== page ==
It however sent a clear message to the government: We’ll reunite all groups in the region before the polls.
To buttress its allegation, the ACF cited the recent visit to President Goodluck Jonathan by some Middle Belt leaders, who urged him to contest the 2015 election.
Among the Middle Belt leaders were a former Military Governor of Katsina State, Major-General Lawrence Onoja, Senator Ameh Ebute and Senator John Wash.
But the Presidency dismissed the allegation, describing Jonathan as a bridge builder.
Special Adviser to the President on Political Matters, Dr. Ahmed Gulak, who reacted on behalf of the government, said that every Nigerian or group had the right to visit the President.
He said, “The ACF should know that the President is the President of Nigeria and any group of people can visit him to give their opinion so far such an opinion is not against the law.
“If the ACF members want to visit the President, the door is open for them. They can come with their own position. They can come to say that they endorse or they do not endorse the President, depending on their opinion.
“President Jonathan is not dividing the North; he is not dividing the South; he is not dividing the West or the East. The President is a bridge-builder who is working for the unity of the country.”
But to the ACF, the visit and the endorsement of Jonathan for the 2015 presidential race by the Middle Belt leaders were pointers that the Presidency had already divided the North.
It said during its 2013 Annual General Meeting in Kaduna that it was particularly saddened by the fact that Onoja, Pam and Ebute, who are prominent sons of the North could be a part of the team that openly endorsed Jonathan for the 2015 race.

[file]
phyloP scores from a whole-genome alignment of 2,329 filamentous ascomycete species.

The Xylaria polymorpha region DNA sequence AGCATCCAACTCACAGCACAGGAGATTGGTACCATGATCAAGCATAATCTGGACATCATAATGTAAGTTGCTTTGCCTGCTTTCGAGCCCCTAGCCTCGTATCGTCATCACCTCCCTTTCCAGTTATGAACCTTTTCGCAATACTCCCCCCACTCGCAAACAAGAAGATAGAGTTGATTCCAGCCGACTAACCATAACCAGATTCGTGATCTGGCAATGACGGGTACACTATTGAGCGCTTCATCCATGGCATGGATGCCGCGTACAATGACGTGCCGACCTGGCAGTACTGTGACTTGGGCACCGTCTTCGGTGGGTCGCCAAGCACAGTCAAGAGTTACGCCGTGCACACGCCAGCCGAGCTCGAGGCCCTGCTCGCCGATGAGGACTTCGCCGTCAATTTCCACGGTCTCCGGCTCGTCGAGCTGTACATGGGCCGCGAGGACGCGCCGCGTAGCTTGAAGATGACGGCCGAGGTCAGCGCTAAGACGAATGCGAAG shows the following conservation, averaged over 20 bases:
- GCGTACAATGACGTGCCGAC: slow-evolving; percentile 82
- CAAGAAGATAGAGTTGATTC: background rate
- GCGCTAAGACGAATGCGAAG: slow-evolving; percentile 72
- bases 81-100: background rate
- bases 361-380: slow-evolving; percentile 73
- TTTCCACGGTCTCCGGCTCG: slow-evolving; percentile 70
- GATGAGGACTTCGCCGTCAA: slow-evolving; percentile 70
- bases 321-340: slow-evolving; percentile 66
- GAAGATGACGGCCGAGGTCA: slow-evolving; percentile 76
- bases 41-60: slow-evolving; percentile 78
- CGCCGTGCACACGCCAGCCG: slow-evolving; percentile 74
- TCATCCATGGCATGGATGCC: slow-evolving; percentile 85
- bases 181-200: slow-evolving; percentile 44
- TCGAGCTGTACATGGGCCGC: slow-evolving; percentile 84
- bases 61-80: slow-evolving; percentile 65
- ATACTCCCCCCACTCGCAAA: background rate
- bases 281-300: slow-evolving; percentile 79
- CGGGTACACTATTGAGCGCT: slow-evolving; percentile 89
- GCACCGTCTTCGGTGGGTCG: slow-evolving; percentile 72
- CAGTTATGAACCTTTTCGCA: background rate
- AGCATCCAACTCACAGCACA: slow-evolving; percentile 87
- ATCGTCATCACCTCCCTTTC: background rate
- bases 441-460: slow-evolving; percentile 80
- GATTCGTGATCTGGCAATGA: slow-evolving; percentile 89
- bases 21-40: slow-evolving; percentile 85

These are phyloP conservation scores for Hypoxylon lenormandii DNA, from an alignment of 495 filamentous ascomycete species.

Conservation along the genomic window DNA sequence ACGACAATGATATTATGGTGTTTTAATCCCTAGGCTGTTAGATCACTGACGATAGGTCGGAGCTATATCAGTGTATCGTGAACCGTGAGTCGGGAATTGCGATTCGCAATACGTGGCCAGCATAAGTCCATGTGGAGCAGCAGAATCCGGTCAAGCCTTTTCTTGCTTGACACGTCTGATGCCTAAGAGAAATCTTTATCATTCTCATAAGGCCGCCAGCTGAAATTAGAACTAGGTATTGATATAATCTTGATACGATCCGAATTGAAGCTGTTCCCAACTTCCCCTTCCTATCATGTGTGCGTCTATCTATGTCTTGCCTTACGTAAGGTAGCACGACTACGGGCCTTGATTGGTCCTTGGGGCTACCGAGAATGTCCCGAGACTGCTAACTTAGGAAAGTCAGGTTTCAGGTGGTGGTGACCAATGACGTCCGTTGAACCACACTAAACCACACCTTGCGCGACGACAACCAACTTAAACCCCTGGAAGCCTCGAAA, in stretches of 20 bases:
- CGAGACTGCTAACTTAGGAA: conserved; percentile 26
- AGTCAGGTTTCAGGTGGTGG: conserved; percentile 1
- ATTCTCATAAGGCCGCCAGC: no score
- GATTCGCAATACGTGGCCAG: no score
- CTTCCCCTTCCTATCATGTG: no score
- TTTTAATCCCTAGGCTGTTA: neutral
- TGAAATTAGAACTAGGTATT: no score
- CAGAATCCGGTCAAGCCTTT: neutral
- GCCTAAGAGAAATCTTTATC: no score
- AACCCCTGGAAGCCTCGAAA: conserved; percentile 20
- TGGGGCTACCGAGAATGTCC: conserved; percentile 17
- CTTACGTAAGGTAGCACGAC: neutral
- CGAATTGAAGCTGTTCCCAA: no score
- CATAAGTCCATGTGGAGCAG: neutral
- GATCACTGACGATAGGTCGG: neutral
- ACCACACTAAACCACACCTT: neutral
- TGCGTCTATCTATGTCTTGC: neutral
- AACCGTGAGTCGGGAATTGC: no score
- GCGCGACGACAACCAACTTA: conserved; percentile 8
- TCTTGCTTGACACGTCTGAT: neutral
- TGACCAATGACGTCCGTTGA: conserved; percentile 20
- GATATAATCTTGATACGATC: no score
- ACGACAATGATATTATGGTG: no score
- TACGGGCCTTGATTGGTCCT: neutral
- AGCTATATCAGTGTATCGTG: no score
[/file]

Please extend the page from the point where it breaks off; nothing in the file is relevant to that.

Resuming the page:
The ACF Chairman, Alhaji Aliko Mohammed, said, “They went and told the whole world that the North is now divided. It is very sad that the Presidency has employed divide and rule tactics against the North.
“It is very glaring because we noticed with dismay that some members of this organisation have gone to the President and told him that he must contest the 2015 election.
“We are really surprised that some members that went there are also members of the ACF. I am speaking particularly of two gentlemen; the two gentlemen I am referring to, one is in the ACF and the other is in the Northern Elders’ Forum.
“In the ACF is Gen. Onoja; he was actually part of the group that went to see the President. Also, one of the elders, Senator Pam, was there.
“We were surprised that they went to see the President, particularly Onoja that is here with us in ACF.”
The forum said that it was also painful that Onoja, who had gone with its leaders “to every meeting”, could “turn round to say the President must contest in 2015.”
The ACF also said the North would want all elections in 2015 to hold on the same day since it would be cheaper.
It said, “We have noticed really that for free and fair elections in 2015. We think that there should be only one election day. In Kenya, there was one day election for seven elections. We can’t see any reason why Nigeria will not do that.
“It is the candid view of the ACF that certain aspects of the politics for 2015 are counterproductive. We will put pressure on the Independent National Electoral Commission to really think about our view and hold elections on the same day.”
On the controversy that surounded the Nigeria Governors’ Forum election, the forum said it was making efforts to reconcile all political camps in the region, including the Northern governors, for the attainment of the common vision and goals needed to negotiate from the position of strength and secure a favourable camp in politics.”